Swollen lymph nodes are a sign your body is making antibodies to fight an infection, just what a vaccine is meant to do. But doctors say getting one shortly before a mammogram can lead to a false positive.
The Society of Breast Imaging is alerting the medical community to this temporary side effect now that the COVID-19 vaccine is being administered.
Dr. Priya Sareen with Lehigh Valley Health Network says she’s seeing a lot of swollen lymph nodes in women who were recently vaccinated.
“It does lead to some more anxiety because you know, when we first see these, we do unfortunately have to call women back and do an ultrasound typically to document the lymph nodes,” Sareen said.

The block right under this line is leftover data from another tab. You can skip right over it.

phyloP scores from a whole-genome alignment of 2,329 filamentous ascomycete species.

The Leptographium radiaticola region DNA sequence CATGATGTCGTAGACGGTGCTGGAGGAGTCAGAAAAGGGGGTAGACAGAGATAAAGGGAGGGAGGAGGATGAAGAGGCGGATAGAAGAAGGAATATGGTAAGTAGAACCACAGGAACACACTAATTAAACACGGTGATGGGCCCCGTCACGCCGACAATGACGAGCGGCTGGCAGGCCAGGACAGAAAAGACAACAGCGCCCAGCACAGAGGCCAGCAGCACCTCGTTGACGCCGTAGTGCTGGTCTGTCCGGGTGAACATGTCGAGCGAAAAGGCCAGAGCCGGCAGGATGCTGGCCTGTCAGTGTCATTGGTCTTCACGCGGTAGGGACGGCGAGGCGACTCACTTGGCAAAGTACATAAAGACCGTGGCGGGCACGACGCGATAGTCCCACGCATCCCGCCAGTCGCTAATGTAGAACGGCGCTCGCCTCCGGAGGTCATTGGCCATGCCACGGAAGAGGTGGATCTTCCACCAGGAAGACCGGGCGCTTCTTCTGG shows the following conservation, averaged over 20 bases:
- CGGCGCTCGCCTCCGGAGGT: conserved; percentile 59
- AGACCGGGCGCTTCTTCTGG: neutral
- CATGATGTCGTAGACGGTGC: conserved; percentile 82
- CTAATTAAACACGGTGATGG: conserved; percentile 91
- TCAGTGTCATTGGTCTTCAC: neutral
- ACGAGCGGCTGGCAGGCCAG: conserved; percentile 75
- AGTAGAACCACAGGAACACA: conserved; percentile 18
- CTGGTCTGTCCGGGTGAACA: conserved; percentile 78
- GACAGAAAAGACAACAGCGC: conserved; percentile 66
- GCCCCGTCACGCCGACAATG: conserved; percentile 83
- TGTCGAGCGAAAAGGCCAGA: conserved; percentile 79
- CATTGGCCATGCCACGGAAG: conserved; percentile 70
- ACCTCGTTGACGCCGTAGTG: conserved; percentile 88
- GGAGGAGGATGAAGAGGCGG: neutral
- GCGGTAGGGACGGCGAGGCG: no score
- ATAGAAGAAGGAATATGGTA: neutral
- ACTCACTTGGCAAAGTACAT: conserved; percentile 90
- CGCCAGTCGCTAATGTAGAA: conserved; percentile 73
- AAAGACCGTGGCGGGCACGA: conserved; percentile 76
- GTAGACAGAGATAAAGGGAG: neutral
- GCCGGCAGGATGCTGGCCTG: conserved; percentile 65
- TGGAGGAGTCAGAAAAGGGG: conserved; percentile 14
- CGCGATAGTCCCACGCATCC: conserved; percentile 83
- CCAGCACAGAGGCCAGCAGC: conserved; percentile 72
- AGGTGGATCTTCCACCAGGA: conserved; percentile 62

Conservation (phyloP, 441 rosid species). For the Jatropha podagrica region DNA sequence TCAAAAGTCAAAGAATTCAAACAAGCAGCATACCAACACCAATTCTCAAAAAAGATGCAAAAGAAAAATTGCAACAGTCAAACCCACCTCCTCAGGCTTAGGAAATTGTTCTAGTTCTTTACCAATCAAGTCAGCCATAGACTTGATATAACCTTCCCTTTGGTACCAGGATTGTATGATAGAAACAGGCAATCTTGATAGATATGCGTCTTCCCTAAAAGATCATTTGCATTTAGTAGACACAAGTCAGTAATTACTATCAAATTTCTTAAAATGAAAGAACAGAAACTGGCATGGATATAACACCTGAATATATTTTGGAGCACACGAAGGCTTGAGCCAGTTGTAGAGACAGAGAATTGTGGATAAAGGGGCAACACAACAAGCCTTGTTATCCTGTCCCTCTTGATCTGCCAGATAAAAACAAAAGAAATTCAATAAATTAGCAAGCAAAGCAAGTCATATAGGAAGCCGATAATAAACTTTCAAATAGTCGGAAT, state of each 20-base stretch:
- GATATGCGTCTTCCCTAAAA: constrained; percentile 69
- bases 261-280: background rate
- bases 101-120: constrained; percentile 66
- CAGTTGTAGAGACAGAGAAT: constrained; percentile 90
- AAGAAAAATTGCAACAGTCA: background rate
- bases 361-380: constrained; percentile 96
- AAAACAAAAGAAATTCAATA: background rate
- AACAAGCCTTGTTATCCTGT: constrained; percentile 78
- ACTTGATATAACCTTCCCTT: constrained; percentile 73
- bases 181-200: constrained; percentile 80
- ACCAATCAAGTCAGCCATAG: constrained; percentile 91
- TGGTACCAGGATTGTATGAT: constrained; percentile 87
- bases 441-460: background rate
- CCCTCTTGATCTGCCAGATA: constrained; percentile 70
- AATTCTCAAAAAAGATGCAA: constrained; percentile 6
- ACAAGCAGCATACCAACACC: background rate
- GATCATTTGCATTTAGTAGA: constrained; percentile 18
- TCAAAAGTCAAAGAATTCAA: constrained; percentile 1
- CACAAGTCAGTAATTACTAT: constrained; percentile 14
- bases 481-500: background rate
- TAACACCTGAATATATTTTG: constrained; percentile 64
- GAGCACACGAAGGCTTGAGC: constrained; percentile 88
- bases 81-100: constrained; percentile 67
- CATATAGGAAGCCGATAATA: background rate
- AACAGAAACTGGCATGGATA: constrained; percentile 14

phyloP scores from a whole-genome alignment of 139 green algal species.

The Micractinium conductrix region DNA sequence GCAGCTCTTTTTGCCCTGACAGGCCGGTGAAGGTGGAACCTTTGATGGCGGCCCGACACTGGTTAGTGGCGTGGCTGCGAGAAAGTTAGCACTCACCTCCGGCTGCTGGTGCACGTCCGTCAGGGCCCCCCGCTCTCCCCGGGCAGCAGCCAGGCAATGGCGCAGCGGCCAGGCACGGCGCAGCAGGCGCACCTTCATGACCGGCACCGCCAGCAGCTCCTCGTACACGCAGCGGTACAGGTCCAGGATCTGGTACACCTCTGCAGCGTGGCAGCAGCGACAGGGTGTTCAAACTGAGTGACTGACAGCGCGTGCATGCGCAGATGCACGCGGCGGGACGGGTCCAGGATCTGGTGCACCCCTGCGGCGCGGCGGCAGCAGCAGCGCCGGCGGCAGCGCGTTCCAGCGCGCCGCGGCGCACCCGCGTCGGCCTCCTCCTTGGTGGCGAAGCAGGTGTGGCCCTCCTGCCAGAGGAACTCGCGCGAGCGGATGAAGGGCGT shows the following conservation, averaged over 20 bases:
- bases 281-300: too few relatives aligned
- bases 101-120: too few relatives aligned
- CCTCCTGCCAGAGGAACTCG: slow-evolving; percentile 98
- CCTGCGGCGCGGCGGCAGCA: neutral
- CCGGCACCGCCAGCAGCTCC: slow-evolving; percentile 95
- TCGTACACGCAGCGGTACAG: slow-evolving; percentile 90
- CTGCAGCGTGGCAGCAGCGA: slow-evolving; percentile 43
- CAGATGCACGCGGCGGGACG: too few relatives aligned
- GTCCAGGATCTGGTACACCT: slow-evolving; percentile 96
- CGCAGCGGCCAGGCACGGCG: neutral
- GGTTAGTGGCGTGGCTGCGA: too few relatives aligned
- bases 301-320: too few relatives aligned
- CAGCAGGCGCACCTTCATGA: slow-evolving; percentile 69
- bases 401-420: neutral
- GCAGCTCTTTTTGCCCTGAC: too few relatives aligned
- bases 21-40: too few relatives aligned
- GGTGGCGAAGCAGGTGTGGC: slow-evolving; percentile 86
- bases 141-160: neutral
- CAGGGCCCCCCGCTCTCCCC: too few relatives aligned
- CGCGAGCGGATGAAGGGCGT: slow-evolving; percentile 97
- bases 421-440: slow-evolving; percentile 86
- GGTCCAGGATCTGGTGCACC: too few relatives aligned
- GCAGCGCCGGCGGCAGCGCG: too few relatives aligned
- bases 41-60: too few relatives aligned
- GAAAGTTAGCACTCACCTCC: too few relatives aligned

Sareen says additional follow up is necessary.
But health officials are trying to avoid the false positive by changing the pre-screening process for mammograms, educating women about the temporary side effects of the vaccine, and when women should get their mammograms.
“About 4 to 6 weeks after their second shot,” Sareen said. “You know we certainly don’t want women to delay getting that vaccination or if you know you’ve got some time before you get that first shot get it done beforehand.”
Sareen says the important thing to remember is that the side effect of swollen lymph nodes is only temporary, and women over the age of 40 should not put off preventative screenings or forgo the vaccine.
Sareen says both are powerful tools to save lives.